Our goal has been to open a multi-racial school that would serve the specific needs of immigrant populations. Chinatown is centrally located in Philadelphia and easy to get to from all over the city. And as a community that has continuously housed immigrants over 150 years, we felt a Chinatown location was also psychologically “open” as a site for a school serving immigrant populations. The community’s history could serve as a tremendous resource for the children in the school.
We decided to start by creating an elementary school because we think you need to start young to build democratic and anti-commercial sensibilities. In order to create the sense of community and caring we want to sustain at the school, we know it’s going to be a small school with two classes of each grade.
We decided to build our school around the theme of folk arts for a number of reasons. We have worked for years with the Philadelphia Folklore Project, our partner in this proposal. We felt that in order to rebuild the sense of community among our children we needed to bring the elders into the school. And we also felt we needed to include those elders in a way that the knowledge and the skills they have are honored.
Folk arts challenge the notion that knowledge is a commodity — a thing that you do to get a grade or to get a job. Folk arts are the way we have passed knowledge and values from generation to generation in our community. The values that are embedded in a lot of the folk arts our elders practice are counter-materialist. When we do this art, students learn outside of institutions. They learn it not because they’re going to make a lot of money out of it, but because the community needs it. For example, Sifu, who teaches kung fu and does lion dance and dragon dance in the community, doesn’t make a lot of money. But if we didn’t have the lion dancers, there would be no celebration. Some of Sifu’s students have been with him for 20 years.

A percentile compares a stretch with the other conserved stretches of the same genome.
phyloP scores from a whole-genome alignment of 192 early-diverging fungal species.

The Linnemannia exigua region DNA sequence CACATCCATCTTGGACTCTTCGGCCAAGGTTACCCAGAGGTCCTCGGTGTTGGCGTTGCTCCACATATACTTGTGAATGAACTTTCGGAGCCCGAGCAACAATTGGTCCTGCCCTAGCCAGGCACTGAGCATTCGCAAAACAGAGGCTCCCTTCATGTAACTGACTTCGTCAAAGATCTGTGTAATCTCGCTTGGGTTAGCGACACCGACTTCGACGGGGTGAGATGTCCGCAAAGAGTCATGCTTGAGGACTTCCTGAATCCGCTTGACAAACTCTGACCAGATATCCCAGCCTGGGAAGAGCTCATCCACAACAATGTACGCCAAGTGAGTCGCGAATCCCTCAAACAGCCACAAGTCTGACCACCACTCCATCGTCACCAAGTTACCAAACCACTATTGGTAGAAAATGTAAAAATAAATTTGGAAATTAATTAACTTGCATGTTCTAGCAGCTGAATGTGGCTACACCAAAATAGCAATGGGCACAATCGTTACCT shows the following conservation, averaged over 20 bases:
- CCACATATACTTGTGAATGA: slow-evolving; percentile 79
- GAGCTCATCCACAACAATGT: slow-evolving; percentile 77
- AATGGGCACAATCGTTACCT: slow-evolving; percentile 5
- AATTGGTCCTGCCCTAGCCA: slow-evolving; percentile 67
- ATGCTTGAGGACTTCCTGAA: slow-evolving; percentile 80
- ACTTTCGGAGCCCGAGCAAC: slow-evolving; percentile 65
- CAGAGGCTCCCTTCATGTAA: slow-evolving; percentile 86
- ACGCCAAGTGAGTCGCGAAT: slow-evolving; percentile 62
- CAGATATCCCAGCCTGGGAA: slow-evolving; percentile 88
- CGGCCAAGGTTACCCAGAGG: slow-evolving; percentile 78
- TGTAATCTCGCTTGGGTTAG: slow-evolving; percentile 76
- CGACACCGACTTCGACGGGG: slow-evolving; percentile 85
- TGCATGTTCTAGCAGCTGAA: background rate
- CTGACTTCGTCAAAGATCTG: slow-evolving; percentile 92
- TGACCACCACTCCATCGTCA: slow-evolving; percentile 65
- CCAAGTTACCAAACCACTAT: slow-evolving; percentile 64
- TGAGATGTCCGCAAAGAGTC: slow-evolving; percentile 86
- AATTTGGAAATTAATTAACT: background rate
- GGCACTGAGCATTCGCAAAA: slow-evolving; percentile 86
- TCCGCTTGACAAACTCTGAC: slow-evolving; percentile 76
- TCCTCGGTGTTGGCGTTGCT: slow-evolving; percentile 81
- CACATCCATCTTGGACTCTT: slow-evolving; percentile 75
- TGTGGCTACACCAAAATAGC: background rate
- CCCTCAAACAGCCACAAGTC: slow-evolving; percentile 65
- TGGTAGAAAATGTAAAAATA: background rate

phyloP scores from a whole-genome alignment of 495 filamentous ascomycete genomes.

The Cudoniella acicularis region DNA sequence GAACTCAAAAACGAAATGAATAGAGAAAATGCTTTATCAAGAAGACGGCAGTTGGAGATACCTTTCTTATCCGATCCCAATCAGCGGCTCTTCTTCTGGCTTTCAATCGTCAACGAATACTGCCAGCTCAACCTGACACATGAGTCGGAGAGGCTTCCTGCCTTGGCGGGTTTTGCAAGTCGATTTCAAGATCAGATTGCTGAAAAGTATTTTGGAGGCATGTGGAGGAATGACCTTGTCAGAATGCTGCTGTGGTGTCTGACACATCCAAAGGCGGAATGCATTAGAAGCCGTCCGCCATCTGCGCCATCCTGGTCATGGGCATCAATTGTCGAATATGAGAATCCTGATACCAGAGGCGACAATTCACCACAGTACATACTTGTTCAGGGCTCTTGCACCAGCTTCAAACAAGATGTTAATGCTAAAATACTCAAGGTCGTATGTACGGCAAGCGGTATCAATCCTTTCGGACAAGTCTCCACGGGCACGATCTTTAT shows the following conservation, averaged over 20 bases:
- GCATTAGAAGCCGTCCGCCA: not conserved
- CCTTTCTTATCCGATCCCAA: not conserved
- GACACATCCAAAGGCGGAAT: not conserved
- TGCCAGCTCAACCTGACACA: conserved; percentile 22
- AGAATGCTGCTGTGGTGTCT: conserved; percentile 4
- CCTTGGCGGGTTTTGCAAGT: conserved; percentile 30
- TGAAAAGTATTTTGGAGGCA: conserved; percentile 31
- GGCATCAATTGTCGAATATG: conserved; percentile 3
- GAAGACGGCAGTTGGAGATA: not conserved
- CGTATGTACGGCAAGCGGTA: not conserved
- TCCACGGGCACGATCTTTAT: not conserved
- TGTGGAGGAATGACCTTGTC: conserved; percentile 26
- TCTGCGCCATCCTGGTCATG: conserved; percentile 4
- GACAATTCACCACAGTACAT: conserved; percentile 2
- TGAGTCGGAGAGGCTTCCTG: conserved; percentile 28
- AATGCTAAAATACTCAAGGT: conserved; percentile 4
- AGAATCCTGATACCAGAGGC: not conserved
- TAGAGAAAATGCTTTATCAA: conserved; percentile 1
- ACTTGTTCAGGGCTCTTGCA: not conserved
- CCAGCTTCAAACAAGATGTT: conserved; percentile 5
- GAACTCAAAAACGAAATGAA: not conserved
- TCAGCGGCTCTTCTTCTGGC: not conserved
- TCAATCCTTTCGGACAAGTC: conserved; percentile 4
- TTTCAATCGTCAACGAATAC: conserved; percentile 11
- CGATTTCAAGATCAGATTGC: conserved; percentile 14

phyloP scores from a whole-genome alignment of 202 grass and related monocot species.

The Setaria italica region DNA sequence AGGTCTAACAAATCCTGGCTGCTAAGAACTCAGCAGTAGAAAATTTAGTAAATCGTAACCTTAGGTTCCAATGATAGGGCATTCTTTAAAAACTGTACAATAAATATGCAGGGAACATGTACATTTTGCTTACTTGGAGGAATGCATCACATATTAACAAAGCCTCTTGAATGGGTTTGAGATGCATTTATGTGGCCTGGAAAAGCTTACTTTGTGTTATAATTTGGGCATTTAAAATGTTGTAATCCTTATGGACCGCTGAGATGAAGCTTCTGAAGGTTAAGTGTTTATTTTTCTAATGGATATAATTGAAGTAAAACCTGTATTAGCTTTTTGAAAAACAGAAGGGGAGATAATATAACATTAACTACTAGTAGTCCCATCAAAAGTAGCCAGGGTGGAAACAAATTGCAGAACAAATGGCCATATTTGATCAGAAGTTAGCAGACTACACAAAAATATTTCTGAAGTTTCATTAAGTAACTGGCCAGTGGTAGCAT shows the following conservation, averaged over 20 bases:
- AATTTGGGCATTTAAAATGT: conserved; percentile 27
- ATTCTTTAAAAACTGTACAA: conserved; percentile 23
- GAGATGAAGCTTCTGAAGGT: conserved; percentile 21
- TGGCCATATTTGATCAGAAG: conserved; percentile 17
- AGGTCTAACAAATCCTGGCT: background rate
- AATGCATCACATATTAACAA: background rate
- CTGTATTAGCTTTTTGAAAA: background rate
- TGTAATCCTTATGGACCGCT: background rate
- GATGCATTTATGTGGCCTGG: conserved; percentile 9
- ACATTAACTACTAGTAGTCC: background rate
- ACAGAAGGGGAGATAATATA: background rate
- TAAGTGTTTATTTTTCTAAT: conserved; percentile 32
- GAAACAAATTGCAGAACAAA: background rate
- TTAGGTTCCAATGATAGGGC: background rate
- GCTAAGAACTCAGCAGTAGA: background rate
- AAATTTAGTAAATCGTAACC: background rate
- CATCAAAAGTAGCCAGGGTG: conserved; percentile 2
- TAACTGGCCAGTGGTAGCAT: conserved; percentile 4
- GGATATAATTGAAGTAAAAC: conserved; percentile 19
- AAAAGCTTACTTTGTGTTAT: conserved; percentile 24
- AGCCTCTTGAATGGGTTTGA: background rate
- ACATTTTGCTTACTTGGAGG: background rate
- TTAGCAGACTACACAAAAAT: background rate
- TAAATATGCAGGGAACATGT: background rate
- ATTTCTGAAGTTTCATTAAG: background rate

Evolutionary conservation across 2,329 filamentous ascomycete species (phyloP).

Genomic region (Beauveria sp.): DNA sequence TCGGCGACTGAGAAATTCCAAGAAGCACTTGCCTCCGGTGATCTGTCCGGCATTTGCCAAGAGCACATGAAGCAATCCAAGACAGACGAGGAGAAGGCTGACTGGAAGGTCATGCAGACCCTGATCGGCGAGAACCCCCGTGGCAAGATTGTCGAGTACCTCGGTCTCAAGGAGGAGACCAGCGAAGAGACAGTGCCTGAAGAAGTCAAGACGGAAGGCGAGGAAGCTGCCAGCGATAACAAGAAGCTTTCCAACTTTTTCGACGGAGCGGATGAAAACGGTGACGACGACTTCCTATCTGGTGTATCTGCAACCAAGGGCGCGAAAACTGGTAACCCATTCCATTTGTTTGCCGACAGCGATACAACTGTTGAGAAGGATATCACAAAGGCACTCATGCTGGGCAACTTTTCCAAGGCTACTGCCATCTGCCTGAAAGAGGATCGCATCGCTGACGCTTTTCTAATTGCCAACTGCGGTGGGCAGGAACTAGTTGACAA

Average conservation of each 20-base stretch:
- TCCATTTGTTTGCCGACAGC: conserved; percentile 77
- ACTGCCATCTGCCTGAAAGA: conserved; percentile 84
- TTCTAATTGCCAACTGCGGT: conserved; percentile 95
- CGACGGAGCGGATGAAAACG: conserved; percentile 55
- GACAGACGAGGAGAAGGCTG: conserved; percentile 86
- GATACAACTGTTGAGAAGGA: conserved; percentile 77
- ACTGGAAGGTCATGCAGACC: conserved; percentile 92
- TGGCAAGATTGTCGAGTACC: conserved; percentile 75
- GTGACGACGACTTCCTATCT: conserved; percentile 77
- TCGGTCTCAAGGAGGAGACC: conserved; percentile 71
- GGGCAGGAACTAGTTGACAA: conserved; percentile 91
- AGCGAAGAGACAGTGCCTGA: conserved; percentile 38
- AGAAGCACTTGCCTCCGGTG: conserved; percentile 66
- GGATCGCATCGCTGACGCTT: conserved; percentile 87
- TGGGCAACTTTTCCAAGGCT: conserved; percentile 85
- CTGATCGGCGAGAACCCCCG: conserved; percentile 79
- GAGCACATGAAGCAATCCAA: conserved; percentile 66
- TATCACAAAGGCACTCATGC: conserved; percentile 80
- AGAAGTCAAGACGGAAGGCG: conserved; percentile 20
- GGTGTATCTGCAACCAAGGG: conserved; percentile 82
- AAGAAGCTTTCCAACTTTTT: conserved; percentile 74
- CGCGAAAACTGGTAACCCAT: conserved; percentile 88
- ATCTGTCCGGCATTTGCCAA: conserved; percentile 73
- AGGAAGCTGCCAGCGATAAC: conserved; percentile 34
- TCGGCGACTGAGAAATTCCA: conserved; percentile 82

Learning these traditional forms is about persistence, patience, and respect. It’s not fast and easy, with instant gratification. We said, “Look, our elders are holding on to precisely the things that we need to give our young people to counter the influences of the larger society.”
In our community, we have folk artists in the city who are just dying spiritually because they don’t have a community to practice in. They don’t have folks to pass the traditions on to. As artists, they are meant to be mentors. Our elders have culturally rich and relevant knowledge — foodways, textiles, dance, music, stories — they can bring to the learning process.
The small changes we can make anywhere to reclaim our humanity can change the world. I think if we can make this little school in a little Chinatown happen, it can create possibilities for reclaiming our communities and our children.
It’s a way to rebuild hope and help reclaim our human right to be loved.